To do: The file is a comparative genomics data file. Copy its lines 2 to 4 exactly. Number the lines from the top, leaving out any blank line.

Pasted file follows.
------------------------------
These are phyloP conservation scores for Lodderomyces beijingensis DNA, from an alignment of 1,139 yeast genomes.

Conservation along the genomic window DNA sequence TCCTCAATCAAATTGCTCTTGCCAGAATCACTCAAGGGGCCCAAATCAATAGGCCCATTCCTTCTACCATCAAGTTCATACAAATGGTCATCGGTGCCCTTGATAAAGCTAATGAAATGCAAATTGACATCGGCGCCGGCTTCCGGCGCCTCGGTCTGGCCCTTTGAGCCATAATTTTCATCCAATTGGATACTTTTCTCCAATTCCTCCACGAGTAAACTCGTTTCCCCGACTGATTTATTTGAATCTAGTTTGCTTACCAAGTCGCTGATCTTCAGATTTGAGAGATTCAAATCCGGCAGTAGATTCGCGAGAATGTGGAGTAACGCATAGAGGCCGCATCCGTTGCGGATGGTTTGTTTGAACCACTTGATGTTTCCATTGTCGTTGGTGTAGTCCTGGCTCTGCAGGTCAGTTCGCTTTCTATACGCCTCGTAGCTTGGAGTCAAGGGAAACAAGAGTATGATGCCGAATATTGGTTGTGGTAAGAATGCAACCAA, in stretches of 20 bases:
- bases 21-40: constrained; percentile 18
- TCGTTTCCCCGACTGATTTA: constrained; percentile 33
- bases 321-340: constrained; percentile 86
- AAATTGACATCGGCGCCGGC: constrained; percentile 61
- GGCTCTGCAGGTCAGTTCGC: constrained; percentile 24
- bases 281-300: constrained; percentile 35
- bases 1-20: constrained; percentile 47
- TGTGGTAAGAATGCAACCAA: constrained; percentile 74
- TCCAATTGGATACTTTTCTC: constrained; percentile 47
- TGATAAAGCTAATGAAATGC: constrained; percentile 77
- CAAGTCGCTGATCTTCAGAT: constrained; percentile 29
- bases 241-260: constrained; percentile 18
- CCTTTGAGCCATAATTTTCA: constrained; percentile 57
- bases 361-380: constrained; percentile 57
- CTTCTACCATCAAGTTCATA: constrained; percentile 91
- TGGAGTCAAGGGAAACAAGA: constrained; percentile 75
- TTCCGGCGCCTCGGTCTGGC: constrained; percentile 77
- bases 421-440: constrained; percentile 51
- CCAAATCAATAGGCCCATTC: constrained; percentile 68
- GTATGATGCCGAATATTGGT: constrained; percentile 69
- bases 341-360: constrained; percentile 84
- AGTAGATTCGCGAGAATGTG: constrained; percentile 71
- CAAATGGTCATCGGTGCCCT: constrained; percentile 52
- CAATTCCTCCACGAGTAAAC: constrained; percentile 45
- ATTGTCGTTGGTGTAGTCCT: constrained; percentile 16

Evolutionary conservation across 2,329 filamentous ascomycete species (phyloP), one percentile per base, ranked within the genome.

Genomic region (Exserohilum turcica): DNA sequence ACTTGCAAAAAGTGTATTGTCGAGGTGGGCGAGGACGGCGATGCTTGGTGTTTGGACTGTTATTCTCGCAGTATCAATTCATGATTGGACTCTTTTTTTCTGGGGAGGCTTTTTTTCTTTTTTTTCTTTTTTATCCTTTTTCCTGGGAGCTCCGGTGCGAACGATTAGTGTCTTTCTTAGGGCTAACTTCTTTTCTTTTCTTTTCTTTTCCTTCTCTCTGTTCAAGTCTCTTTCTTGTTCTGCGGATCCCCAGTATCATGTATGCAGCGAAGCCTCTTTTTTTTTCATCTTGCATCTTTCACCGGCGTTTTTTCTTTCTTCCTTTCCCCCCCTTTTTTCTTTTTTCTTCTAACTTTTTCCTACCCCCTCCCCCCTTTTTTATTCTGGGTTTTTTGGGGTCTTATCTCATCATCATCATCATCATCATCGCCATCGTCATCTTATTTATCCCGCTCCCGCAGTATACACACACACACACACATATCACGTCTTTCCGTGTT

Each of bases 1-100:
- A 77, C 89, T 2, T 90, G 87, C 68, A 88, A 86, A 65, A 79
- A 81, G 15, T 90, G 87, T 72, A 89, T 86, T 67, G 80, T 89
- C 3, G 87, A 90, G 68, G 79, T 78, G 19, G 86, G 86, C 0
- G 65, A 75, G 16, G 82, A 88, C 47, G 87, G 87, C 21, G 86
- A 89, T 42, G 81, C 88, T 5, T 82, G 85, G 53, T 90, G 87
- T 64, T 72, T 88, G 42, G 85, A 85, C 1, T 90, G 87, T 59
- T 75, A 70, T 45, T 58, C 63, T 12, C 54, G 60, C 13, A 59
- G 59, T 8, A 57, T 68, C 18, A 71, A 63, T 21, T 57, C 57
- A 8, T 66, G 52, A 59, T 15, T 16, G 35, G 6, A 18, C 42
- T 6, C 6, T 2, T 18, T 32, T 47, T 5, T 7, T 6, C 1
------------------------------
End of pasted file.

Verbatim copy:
Conservation along the genomic window DNA sequence TCCTCAATCAAATTGCTCTTGCCAGAATCACTCAAGGGGCCCAAATCAATAGGCCCATTCCTTCTACCATCAAGTTCATACAAATGGTCATCGGTGCCCTTGATAAAGCTAATGAAATGCAAATTGACATCGGCGCCGGCTTCCGGCGCCTCGGTCTGGCCCTTTGAGCCATAATTTTCATCCAATTGGATACTTTTCTCCAATTCCTCCACGAGTAAACTCGTTTCCCCGACTGATTTATTTGAATCTAGTTTGCTTACCAAGTCGCTGATCTTCAGATTTGAGAGATTCAAATCCGGCAGTAGATTCGCGAGAATGTGGAGTAACGCATAGAGGCCGCATCCGTTGCGGATGGTTTGTTTGAACCACTTGATGTTTCCATTGTCGTTGGTGTAGTCCTGGCTCTGCAGGTCAGTTCGCTTTCTATACGCCTCGTAGCTTGGAGTCAAGGGAAACAAGAGTATGATGCCGAATATTGGTTGTGGTAAGAATGCAACCAA, in stretches of 20 bases:
- bases 21-40: constrained; percentile 18
- TCGTTTCCCCGACTGATTTA: constrained; percentile 33